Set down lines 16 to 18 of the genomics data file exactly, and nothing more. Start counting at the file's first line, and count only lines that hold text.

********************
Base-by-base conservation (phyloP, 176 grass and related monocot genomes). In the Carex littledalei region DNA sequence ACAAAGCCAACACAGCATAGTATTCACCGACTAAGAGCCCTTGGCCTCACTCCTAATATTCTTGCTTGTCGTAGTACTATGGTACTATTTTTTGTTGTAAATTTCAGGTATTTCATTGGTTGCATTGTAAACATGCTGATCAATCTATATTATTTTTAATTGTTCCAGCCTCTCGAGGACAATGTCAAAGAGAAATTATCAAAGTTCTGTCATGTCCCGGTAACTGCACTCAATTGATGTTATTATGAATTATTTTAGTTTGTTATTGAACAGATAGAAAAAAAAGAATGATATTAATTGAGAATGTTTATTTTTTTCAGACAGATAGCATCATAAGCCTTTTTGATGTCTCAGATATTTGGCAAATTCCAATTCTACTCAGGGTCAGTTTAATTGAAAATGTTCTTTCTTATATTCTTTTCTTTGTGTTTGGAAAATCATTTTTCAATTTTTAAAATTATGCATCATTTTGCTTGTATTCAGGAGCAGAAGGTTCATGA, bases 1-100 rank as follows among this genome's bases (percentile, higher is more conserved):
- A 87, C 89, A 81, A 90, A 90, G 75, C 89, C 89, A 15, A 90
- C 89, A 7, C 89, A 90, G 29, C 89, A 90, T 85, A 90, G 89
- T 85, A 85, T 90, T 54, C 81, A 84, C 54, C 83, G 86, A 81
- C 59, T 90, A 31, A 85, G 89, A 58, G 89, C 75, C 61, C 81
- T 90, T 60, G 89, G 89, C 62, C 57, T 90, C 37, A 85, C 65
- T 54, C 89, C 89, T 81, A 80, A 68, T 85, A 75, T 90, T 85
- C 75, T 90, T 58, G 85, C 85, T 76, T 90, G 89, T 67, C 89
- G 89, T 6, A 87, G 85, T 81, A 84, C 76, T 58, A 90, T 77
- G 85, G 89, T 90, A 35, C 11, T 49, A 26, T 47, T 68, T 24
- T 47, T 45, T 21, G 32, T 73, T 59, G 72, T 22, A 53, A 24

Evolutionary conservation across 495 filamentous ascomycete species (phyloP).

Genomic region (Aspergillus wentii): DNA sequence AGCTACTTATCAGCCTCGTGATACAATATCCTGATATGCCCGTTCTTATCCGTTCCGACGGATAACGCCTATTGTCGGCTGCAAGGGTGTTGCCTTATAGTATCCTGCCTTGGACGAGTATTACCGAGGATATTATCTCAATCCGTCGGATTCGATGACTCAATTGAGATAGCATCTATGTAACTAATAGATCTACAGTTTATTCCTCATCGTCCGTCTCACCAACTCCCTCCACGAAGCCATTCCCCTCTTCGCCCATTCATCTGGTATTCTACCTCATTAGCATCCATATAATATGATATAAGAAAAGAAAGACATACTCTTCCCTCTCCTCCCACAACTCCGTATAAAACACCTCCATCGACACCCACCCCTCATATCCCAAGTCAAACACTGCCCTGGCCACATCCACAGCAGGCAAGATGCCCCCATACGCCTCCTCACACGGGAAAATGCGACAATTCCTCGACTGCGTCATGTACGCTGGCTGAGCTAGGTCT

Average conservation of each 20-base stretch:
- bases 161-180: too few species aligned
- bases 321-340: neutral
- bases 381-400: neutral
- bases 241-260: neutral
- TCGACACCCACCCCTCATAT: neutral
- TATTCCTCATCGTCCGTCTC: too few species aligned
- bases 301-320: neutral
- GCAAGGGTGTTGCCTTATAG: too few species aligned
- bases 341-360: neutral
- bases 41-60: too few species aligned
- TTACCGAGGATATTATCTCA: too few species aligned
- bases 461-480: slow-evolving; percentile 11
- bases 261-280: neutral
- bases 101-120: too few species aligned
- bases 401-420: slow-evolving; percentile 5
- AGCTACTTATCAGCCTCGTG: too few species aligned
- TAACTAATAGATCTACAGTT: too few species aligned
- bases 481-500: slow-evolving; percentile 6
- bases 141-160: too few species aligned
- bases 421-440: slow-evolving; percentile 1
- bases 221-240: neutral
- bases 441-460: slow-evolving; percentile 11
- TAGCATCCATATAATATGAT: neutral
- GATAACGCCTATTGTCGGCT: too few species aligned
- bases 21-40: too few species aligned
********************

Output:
- bases 321-340: neutral
- bases 381-400: neutral
- bases 241-260: neutral